Credits: Scott Lobdell & Ralph Macchio (writers), Bernard Chang (penciler), Jon Holdredge (inker), Comicraft (lettering), Joe Rosas & Graphic Colorworks (colors)
Summary: Storm visits the Morlock Tunnels to honor the anniversary of the Morlock Massacre. She unexpectedly finds Gambit at the Morlock burial chamber. He claims that he read about the massacre in the X-Men’s files and wanted to pay his respects. Meanwhile, Graydon Creed appears on a talk show. Iceman’s father stands up in the audience and challenges Creed’s anti-mutant positions. At the mansion, Joseph interrupts Rogue in her sleep, telling her he’s discovered a possible solution to her inability to touch people. She tells him to leave until she gets dressed. Joseph grows tired of waiting and returns to her window to check on her. Gambit spots him and attacks, assuming the worst. The two fight until Rogue emerges and chastises them both. Elsewhere, Havok spies on J. Jonah Jameson.
Continuity Notes: This is the first issue that suggests a connection between Gambit and the Morlock Massacre. It’s not exactly subtle, as the narrative caption claims that the words “ultimately responsible” linger in Gambit’s mind and evoke thoughts he “would rather not dwell upon just now”. This comes after months of speculation in Wizard’s letters page that Gambit had some role in the massacre (after it had been confirmed that Gambit had some past with Mr. Sinister, who ordered the attack). I sometimes wonder if the creators at this time took fan theories from Wizard and actually used them (the revelation that Cable is Cyclops’ son was preceded by months of speculation in Wizard).
Bernard Chang apparently didn’t have a reference for the “feral” Wolverine, as he’s drawn normally here.
Since Uncanny X-Men #325 also took place on the anniversary of the Morlock Massacre, this means that one year of real time has passed between those issues (only thirteen months separate their publication). Or maybe we’re supposed to view the Morlock Massacre’s anniversary the same way we view Christmas in the Marvel Universe.
Review: I remember this as a dire era for this particular X-Men series. I barely recall anything about the stories; I just remember rotating fill-in artists and a never-ending series of time-killing filler plotlines. This issue doesn’t exactly prove me wrong. The strong hint that Gambit was involved in the Morlock Massacre gives the issue some significance, even though it’s another two years before an actual resolution is given. The rest of the issue consists of a pointless fight scene and a few brief setups for Uncanny X-Men’s storylines. The early Bernard Chang artwork is nice, even though he has a frustrating habit of giving his female characters the tiniest, skinniest necks I’ve ever seen (I realize this is an odd complaint, but it’s always bugged me). I didn’t care for his clean, cartoonish style when I first read this issue, but it’s aged well. It bears no resemblance to the very ‘90s looking cover, thankfully.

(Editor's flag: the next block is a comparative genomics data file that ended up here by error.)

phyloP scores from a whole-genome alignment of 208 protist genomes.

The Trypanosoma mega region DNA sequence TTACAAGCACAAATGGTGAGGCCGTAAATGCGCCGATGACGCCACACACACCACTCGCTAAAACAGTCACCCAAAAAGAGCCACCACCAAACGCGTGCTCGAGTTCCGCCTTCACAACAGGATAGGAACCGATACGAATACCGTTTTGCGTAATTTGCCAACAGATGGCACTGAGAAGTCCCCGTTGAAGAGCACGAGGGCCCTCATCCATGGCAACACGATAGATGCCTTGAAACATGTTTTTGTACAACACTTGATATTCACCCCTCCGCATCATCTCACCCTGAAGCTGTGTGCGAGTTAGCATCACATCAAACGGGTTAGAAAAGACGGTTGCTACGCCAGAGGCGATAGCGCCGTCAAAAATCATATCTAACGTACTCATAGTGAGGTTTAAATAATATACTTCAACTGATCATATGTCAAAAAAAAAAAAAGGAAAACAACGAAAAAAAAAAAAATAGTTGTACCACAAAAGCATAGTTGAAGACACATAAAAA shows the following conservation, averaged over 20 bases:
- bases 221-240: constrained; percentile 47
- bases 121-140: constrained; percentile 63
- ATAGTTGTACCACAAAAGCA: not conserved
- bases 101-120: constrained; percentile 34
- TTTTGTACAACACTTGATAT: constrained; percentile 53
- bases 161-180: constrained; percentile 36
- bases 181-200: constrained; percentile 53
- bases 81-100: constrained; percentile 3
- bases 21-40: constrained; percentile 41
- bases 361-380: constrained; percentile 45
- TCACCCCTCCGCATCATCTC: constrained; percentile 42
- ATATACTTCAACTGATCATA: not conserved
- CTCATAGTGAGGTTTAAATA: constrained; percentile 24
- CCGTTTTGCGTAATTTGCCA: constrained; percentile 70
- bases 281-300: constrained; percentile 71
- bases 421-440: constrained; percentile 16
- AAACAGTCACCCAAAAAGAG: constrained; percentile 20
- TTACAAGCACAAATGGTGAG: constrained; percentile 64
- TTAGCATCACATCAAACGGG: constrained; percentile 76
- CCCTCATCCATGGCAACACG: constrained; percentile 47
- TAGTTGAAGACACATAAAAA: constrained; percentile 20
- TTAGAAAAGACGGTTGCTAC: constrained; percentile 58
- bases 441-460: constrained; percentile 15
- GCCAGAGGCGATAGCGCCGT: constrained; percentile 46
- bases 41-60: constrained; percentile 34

Ralph Macchio, who occasionally showed up as a fill-in writer on the X-books around this time, is credited as co-writer. I suspect he scripted the issue, as some of the speech patterns are off and the dialogue is much stiffer than Lobdell’s typical work. Marvel had developed a reputation over the years as a company that hired its own editors over actual freelancers as writers, which is something Bob Harras supposedly wanted to end. For some reason, Ralph Macchio (who was editing the Spider-titles at this point) would still randomly show up on the occasional issue like this for the next few years. It’s an extremely generic script, and I suspect it was written as a last minute fill-in.
The most annoying aspect of the story is the sudden conversion of Iceman’s father. After Lobdell spent years portraying him as a comically exaggerated bigot, he’s suddenly taking a public stand for mutant rights. Given his previous characterization, an internal monologue explaining his radical change of mind probably would’ve felt forced, but it would at least be better than what we get here. His characterization is drastically changed with no explanation, and there’s no insight from Iceman outside of, “Way to go, Dad!” Complaining about a minor supportive cast member’s erratic characterization might seem excessively nitpicky, but it’s representative of the sloppy storytelling that’s emerged in this era.